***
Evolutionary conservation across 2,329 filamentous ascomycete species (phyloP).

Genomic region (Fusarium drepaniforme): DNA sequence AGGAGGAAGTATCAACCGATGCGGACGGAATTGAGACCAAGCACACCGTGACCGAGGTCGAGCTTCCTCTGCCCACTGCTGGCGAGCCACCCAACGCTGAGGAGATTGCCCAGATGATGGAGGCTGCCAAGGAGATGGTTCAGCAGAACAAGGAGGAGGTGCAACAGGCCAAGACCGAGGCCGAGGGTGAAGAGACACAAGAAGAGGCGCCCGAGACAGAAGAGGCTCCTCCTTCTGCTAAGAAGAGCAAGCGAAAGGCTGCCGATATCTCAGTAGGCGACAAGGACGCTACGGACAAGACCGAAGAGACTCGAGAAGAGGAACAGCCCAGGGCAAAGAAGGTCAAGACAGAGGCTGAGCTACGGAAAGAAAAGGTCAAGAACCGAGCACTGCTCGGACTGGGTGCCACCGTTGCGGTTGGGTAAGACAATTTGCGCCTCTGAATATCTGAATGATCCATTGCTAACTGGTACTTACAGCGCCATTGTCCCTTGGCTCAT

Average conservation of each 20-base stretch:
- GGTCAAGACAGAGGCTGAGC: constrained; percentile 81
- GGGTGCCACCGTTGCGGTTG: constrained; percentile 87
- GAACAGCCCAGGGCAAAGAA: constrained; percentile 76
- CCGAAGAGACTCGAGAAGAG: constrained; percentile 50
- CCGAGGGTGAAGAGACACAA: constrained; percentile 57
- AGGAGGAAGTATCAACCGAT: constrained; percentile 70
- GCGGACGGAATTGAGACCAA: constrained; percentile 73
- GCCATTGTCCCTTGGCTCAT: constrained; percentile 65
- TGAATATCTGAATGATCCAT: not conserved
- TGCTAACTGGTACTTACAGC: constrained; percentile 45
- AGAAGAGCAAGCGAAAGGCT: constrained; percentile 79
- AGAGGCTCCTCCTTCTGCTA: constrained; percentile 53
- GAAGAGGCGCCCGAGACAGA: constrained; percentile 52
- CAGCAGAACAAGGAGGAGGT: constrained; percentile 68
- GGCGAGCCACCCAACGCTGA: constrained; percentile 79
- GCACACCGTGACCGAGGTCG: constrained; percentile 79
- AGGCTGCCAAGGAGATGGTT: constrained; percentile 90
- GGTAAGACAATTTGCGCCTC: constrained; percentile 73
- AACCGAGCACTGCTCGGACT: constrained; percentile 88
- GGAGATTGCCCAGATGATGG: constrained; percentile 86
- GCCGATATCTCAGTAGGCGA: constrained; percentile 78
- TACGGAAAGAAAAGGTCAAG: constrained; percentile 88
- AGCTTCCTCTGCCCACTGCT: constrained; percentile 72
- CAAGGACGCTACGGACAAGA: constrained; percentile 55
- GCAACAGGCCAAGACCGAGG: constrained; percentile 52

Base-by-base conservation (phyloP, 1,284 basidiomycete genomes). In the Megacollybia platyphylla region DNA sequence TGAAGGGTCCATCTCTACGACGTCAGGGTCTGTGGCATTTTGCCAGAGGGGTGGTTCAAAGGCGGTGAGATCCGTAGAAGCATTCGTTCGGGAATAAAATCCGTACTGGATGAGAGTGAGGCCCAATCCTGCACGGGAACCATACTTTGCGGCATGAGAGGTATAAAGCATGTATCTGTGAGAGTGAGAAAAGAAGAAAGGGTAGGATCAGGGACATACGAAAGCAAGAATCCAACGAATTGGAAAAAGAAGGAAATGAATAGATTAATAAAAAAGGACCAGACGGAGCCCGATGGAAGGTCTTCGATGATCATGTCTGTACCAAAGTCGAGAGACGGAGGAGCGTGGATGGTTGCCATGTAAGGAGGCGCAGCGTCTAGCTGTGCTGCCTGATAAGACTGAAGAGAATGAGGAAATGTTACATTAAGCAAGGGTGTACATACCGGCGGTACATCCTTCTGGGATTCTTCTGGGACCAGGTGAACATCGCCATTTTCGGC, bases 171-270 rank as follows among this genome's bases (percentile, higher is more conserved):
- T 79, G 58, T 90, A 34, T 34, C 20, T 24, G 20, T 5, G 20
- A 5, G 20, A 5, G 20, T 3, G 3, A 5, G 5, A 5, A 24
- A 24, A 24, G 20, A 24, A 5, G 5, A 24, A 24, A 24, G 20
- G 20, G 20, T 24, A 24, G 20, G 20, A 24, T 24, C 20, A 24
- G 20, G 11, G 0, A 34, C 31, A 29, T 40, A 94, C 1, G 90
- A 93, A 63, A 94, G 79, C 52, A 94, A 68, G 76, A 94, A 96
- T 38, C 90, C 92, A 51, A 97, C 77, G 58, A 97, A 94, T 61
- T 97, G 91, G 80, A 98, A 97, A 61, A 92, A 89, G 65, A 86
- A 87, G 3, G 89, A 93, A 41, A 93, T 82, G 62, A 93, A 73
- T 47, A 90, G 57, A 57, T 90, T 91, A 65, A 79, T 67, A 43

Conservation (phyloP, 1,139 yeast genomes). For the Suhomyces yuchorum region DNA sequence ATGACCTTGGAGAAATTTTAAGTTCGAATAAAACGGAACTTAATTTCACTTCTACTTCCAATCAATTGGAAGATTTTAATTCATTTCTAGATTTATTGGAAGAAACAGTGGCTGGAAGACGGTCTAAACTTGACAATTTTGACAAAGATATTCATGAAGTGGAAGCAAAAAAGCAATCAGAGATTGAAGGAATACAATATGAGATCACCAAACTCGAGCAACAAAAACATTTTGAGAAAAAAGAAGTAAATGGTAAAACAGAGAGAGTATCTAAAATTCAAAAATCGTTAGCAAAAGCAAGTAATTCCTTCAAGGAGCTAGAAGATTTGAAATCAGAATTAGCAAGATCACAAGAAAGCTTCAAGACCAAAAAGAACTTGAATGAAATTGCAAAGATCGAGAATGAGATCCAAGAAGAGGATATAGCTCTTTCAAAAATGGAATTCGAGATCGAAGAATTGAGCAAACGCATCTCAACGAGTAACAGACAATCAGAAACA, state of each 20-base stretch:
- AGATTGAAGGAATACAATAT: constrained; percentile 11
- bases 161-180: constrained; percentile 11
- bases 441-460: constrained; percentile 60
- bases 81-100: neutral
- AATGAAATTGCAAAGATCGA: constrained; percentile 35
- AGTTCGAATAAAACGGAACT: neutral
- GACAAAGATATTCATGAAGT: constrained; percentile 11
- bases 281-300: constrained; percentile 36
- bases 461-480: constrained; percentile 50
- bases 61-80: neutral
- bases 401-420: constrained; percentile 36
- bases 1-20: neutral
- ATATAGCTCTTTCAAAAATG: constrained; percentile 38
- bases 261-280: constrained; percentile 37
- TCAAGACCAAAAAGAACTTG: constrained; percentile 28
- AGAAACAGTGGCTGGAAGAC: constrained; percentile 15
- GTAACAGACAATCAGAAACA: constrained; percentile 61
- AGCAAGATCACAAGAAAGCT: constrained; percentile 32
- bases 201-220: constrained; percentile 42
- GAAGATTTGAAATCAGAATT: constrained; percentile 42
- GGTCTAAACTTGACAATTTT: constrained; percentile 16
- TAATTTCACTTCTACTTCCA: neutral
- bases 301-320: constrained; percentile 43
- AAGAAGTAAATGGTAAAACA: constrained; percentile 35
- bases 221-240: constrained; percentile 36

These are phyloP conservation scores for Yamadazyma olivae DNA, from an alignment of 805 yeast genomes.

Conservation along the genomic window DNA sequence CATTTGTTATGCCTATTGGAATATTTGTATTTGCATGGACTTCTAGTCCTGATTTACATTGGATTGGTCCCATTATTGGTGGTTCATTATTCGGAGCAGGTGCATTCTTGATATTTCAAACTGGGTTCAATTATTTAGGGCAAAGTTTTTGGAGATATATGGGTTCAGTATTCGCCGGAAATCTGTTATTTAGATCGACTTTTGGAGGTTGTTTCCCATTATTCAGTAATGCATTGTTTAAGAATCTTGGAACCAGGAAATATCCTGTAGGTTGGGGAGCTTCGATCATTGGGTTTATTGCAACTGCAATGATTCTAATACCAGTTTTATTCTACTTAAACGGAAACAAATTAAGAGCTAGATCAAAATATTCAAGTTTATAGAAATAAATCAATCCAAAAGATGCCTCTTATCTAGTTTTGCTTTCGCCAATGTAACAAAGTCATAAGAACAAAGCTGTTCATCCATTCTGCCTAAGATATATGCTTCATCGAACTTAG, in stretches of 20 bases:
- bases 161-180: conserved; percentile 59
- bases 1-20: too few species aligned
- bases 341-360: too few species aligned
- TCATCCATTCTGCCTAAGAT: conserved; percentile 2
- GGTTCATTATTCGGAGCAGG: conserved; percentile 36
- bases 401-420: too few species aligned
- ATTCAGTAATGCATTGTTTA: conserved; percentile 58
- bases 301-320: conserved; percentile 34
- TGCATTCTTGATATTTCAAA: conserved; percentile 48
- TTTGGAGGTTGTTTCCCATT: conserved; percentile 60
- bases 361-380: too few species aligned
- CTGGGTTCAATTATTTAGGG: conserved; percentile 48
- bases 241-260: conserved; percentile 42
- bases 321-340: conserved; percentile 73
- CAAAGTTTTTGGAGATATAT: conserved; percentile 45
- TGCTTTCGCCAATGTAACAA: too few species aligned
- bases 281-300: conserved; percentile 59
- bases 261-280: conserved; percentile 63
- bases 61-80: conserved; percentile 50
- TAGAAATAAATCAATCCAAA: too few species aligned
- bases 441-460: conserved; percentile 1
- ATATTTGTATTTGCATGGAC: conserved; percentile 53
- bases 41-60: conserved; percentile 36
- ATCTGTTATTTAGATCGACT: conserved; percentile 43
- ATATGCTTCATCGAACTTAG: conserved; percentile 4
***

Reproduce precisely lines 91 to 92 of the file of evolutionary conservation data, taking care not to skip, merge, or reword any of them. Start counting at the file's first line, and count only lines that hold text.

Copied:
- ATCTGTTATTTAGATCGACT: conserved; percentile 43
- ATATGCTTCATCGAACTTAG: conserved; percentile 4